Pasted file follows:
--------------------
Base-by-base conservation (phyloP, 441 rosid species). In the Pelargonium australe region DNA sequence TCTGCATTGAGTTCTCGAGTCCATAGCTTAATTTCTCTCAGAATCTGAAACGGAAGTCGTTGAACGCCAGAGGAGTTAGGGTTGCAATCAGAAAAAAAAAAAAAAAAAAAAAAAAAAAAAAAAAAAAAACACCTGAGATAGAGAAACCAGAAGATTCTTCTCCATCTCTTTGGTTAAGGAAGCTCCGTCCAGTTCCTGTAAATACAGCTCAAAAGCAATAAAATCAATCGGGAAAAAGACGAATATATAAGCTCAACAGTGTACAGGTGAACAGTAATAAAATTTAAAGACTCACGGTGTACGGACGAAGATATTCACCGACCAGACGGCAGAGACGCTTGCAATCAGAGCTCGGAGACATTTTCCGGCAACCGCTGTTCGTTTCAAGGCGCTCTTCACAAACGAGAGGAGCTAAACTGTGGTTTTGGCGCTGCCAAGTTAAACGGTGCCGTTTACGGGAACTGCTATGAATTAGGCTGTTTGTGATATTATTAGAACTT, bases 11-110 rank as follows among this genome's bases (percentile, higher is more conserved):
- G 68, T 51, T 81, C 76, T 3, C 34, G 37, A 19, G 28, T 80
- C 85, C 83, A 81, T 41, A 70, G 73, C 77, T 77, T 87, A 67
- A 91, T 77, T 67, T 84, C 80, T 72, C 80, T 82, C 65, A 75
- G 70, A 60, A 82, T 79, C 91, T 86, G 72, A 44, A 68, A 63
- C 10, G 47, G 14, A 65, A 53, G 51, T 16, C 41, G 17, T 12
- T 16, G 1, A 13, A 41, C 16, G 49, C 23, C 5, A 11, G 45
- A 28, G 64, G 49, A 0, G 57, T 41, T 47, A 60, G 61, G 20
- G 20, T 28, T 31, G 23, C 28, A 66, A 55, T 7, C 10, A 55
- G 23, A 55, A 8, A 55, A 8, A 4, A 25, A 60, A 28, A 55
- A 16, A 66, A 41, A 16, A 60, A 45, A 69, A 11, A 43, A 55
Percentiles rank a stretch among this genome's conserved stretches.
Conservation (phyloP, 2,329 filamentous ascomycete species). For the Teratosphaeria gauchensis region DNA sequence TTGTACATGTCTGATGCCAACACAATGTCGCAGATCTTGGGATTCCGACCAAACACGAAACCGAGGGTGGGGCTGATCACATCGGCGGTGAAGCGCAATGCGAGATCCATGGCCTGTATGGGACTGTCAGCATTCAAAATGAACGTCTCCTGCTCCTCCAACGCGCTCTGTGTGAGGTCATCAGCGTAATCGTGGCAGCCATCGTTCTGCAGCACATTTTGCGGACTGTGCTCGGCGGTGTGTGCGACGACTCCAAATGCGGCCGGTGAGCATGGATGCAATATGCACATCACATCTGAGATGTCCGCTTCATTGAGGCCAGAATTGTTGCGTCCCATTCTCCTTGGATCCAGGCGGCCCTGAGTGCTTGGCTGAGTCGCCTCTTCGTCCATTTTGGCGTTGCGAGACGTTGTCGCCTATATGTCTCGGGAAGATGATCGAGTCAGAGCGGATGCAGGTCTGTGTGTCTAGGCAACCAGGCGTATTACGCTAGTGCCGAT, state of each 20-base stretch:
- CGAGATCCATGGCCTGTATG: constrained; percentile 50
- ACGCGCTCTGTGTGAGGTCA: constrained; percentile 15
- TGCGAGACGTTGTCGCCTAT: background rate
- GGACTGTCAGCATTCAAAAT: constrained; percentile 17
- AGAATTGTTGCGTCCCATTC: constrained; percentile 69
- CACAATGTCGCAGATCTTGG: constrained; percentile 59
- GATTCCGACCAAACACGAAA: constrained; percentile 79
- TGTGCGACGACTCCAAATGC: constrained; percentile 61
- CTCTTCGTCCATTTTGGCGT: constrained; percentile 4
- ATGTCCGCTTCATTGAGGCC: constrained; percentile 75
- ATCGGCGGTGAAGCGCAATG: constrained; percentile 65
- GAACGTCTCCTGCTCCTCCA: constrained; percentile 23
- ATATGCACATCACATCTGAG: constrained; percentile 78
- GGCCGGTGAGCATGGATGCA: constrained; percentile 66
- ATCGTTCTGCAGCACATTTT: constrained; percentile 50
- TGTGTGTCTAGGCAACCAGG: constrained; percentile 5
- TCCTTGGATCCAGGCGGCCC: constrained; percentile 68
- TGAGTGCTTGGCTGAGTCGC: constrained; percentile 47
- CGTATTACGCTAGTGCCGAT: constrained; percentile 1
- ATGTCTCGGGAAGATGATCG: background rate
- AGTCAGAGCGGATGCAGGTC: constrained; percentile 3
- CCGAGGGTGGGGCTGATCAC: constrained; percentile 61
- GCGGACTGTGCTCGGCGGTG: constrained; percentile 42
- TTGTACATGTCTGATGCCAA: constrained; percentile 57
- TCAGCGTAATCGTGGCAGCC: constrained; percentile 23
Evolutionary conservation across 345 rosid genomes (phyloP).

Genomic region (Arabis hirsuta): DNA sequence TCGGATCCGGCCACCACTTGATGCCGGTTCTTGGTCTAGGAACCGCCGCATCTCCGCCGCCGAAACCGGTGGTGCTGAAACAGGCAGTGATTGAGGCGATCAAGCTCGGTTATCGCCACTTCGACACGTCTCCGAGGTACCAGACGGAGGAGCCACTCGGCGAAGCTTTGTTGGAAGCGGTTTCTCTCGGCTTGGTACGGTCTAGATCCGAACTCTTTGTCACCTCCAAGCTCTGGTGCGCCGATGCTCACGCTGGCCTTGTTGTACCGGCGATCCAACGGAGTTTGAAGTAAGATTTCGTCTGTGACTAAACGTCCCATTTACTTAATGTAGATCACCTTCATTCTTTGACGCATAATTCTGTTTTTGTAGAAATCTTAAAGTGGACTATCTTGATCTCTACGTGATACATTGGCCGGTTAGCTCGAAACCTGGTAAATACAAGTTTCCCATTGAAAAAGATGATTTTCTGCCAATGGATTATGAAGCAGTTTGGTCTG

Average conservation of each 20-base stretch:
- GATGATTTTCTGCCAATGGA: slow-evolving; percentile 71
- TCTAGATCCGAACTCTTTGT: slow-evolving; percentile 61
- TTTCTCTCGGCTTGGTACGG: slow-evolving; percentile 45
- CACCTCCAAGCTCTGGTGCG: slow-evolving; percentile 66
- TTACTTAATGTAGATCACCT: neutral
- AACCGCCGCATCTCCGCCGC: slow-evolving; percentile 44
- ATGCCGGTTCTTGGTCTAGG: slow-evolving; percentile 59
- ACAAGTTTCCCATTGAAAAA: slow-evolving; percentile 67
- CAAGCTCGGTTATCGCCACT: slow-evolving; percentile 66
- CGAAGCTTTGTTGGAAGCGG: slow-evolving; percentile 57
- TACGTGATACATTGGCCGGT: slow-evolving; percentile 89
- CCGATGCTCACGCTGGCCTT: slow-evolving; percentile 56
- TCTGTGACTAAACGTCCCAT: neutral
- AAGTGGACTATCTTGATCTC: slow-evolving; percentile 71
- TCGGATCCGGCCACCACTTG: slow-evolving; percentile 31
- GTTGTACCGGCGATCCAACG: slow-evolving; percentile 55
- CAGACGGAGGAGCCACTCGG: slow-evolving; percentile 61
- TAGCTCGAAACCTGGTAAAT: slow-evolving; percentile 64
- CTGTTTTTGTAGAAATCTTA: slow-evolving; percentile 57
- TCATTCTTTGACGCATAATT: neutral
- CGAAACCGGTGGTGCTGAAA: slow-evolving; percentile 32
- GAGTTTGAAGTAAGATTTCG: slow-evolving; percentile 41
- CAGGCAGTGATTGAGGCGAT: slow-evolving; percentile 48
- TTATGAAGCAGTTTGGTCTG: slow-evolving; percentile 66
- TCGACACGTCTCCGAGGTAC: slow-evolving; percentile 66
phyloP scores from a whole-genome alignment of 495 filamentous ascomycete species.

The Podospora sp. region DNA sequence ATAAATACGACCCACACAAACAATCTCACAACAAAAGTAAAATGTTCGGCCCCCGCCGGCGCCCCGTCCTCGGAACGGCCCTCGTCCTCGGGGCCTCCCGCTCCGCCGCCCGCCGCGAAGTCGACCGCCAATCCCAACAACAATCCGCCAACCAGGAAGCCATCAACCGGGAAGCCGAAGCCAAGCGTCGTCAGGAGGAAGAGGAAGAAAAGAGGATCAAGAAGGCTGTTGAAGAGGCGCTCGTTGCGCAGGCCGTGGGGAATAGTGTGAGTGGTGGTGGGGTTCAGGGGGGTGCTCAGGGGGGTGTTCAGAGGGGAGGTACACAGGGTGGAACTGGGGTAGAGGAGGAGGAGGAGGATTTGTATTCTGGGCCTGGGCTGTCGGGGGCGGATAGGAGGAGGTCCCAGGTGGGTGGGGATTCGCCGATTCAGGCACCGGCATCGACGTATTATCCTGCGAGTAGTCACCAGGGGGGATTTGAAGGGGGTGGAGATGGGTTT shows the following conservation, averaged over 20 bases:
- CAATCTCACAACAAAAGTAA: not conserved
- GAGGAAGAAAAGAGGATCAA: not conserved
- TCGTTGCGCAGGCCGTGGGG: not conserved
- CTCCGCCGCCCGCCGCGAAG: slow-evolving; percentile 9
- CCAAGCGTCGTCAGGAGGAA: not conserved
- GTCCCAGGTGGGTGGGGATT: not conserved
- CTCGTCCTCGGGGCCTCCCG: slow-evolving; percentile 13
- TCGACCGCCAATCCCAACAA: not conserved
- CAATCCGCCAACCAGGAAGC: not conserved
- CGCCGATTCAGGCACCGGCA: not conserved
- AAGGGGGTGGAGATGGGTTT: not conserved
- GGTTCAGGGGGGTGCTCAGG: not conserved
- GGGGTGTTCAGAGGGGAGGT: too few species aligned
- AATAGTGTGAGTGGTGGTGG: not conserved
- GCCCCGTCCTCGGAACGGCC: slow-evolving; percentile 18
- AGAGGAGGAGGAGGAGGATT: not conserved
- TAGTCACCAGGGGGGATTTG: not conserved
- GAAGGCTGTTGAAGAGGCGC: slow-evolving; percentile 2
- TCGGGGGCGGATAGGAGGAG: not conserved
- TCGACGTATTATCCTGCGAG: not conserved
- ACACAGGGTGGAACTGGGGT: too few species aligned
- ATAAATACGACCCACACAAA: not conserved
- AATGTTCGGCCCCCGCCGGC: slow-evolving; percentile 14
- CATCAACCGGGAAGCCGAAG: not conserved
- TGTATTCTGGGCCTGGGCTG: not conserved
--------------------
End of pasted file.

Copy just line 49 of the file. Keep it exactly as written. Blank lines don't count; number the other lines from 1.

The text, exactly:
- ACAAGTTTCCCATTGAAAAA: slow-evolving; percentile 67